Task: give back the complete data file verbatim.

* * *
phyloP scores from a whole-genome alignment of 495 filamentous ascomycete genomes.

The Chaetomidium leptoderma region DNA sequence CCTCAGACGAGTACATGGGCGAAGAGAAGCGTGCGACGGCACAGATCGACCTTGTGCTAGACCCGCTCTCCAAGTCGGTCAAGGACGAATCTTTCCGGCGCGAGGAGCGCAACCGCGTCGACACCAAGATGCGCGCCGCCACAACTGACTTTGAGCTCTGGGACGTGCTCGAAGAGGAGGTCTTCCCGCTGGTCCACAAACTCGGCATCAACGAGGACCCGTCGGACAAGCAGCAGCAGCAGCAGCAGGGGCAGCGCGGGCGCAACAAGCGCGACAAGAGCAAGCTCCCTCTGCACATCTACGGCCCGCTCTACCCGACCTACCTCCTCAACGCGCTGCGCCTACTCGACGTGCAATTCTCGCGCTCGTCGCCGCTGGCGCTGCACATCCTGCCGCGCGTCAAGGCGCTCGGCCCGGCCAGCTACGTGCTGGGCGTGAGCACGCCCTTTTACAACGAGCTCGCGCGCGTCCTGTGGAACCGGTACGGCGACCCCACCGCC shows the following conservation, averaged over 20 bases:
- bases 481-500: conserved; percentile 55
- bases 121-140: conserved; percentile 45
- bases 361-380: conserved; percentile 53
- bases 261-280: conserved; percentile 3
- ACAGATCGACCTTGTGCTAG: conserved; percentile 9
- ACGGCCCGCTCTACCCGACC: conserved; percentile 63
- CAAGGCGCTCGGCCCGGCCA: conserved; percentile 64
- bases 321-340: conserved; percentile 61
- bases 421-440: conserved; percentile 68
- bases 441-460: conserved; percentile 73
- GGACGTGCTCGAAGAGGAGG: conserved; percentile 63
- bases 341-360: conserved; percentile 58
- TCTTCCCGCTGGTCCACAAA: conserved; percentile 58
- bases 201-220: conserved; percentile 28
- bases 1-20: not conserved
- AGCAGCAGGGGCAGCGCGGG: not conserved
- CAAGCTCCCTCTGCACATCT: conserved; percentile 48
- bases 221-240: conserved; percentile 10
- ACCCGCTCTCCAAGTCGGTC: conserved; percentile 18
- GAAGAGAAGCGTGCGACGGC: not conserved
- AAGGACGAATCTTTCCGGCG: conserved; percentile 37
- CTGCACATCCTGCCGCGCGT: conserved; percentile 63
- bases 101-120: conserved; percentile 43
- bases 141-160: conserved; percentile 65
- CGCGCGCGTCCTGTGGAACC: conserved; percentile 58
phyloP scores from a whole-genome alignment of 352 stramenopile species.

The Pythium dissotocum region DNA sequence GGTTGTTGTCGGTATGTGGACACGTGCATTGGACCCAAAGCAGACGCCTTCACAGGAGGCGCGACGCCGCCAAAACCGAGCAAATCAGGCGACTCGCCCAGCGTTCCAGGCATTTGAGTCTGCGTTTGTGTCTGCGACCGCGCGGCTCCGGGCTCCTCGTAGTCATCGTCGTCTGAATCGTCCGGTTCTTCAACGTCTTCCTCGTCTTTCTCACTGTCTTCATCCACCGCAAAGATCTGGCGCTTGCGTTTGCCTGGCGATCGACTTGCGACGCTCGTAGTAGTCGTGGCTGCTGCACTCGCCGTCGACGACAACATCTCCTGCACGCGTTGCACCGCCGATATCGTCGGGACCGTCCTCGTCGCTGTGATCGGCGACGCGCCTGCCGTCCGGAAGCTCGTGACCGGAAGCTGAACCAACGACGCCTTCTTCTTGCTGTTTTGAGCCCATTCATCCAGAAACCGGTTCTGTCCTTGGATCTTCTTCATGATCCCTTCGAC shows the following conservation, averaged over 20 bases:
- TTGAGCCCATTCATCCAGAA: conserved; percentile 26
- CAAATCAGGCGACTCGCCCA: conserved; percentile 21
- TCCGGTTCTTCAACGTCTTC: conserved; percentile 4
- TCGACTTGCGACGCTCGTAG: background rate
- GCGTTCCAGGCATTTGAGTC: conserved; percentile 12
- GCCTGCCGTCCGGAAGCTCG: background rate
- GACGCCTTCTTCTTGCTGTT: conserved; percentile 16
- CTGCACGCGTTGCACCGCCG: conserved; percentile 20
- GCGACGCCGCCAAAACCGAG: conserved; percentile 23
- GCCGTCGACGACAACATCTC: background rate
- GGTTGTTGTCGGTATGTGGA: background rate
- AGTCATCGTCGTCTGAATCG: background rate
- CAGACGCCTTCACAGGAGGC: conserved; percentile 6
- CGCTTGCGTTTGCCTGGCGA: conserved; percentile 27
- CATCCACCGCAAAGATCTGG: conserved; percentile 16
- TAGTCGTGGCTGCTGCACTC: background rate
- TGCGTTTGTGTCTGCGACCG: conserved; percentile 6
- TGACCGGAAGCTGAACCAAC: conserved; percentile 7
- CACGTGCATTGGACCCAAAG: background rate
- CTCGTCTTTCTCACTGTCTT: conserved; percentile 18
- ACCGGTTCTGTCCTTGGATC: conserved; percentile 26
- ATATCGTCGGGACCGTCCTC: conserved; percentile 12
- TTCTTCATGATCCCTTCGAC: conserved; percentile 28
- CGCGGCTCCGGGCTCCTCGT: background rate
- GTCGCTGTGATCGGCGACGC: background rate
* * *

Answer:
phyloP scores from a whole-genome alignment of 495 filamentous ascomycete genomes.

The Chaetomidium leptoderma region DNA sequence CCTCAGACGAGTACATGGGCGAAGAGAAGCGTGCGACGGCACAGATCGACCTTGTGCTAGACCCGCTCTCCAAGTCGGTCAAGGACGAATCTTTCCGGCGCGAGGAGCGCAACCGCGTCGACACCAAGATGCGCGCCGCCACAACTGACTTTGAGCTCTGGGACGTGCTCGAAGAGGAGGTCTTCCCGCTGGTCCACAAACTCGGCATCAACGAGGACCCGTCGGACAAGCAGCAGCAGCAGCAGCAGGGGCAGCGCGGGCGCAACAAGCGCGACAAGAGCAAGCTCCCTCTGCACATCTACGGCCCGCTCTACCCGACCTACCTCCTCAACGCGCTGCGCCTACTCGACGTGCAATTCTCGCGCTCGTCGCCGCTGGCGCTGCACATCCTGCCGCGCGTCAAGGCGCTCGGCCCGGCCAGCTACGTGCTGGGCGTGAGCACGCCCTTTTACAACGAGCTCGCGCGCGTCCTGTGGAACCGGTACGGCGACCCCACCGCC shows the following conservation, averaged over 20 bases:
- bases 481-500: conserved; percentile 55
- bases 121-140: conserved; percentile 45
- bases 361-380: conserved; percentile 53
- bases 261-280: conserved; percentile 3
- ACAGATCGACCTTGTGCTAG: conserved; percentile 9
- ACGGCCCGCTCTACCCGACC: conserved; percentile 63
- CAAGGCGCTCGGCCCGGCCA: conserved; percentile 64
- bases 321-340: conserved; percentile 61
- bases 421-440: conserved; percentile 68
- bases 441-460: conserved; percentile 73
- GGACGTGCTCGAAGAGGAGG: conserved; percentile 63
- bases 341-360: conserved; percentile 58
- TCTTCCCGCTGGTCCACAAA: conserved; percentile 58
- bases 201-220: conserved; percentile 28
- bases 1-20: not conserved
- AGCAGCAGGGGCAGCGCGGG: not conserved
- CAAGCTCCCTCTGCACATCT: conserved; percentile 48
- bases 221-240: conserved; percentile 10
- ACCCGCTCTCCAAGTCGGTC: conserved; percentile 18
- GAAGAGAAGCGTGCGACGGC: not conserved
- AAGGACGAATCTTTCCGGCG: conserved; percentile 37
- CTGCACATCCTGCCGCGCGT: conserved; percentile 63
- bases 101-120: conserved; percentile 43
- bases 141-160: conserved; percentile 65
- CGCGCGCGTCCTGTGGAACC: conserved; percentile 58
phyloP scores from a whole-genome alignment of 352 stramenopile species.

The Pythium dissotocum region DNA sequence GGTTGTTGTCGGTATGTGGACACGTGCATTGGACCCAAAGCAGACGCCTTCACAGGAGGCGCGACGCCGCCAAAACCGAGCAAATCAGGCGACTCGCCCAGCGTTCCAGGCATTTGAGTCTGCGTTTGTGTCTGCGACCGCGCGGCTCCGGGCTCCTCGTAGTCATCGTCGTCTGAATCGTCCGGTTCTTCAACGTCTTCCTCGTCTTTCTCACTGTCTTCATCCACCGCAAAGATCTGGCGCTTGCGTTTGCCTGGCGATCGACTTGCGACGCTCGTAGTAGTCGTGGCTGCTGCACTCGCCGTCGACGACAACATCTCCTGCACGCGTTGCACCGCCGATATCGTCGGGACCGTCCTCGTCGCTGTGATCGGCGACGCGCCTGCCGTCCGGAAGCTCGTGACCGGAAGCTGAACCAACGACGCCTTCTTCTTGCTGTTTTGAGCCCATTCATCCAGAAACCGGTTCTGTCCTTGGATCTTCTTCATGATCCCTTCGAC shows the following conservation, averaged over 20 bases:
- TTGAGCCCATTCATCCAGAA: conserved; percentile 26
- CAAATCAGGCGACTCGCCCA: conserved; percentile 21
- TCCGGTTCTTCAACGTCTTC: conserved; percentile 4
- TCGACTTGCGACGCTCGTAG: background rate
- GCGTTCCAGGCATTTGAGTC: conserved; percentile 12
- GCCTGCCGTCCGGAAGCTCG: background rate
- GACGCCTTCTTCTTGCTGTT: conserved; percentile 16
- CTGCACGCGTTGCACCGCCG: conserved; percentile 20
- GCGACGCCGCCAAAACCGAG: conserved; percentile 23
- GCCGTCGACGACAACATCTC: background rate
- GGTTGTTGTCGGTATGTGGA: background rate
- AGTCATCGTCGTCTGAATCG: background rate
- CAGACGCCTTCACAGGAGGC: conserved; percentile 6
- CGCTTGCGTTTGCCTGGCGA: conserved; percentile 27
- CATCCACCGCAAAGATCTGG: conserved; percentile 16
- TAGTCGTGGCTGCTGCACTC: background rate
- TGCGTTTGTGTCTGCGACCG: conserved; percentile 6
- TGACCGGAAGCTGAACCAAC: conserved; percentile 7
- CACGTGCATTGGACCCAAAG: background rate
- CTCGTCTTTCTCACTGTCTT: conserved; percentile 18
- ACCGGTTCTGTCCTTGGATC: conserved; percentile 26
- ATATCGTCGGGACCGTCCTC: conserved; percentile 12
- TTCTTCATGATCCCTTCGAC: conserved; percentile 28
- CGCGGCTCCGGGCTCCTCGT: background rate
- GTCGCTGTGATCGGCGACGC: background rate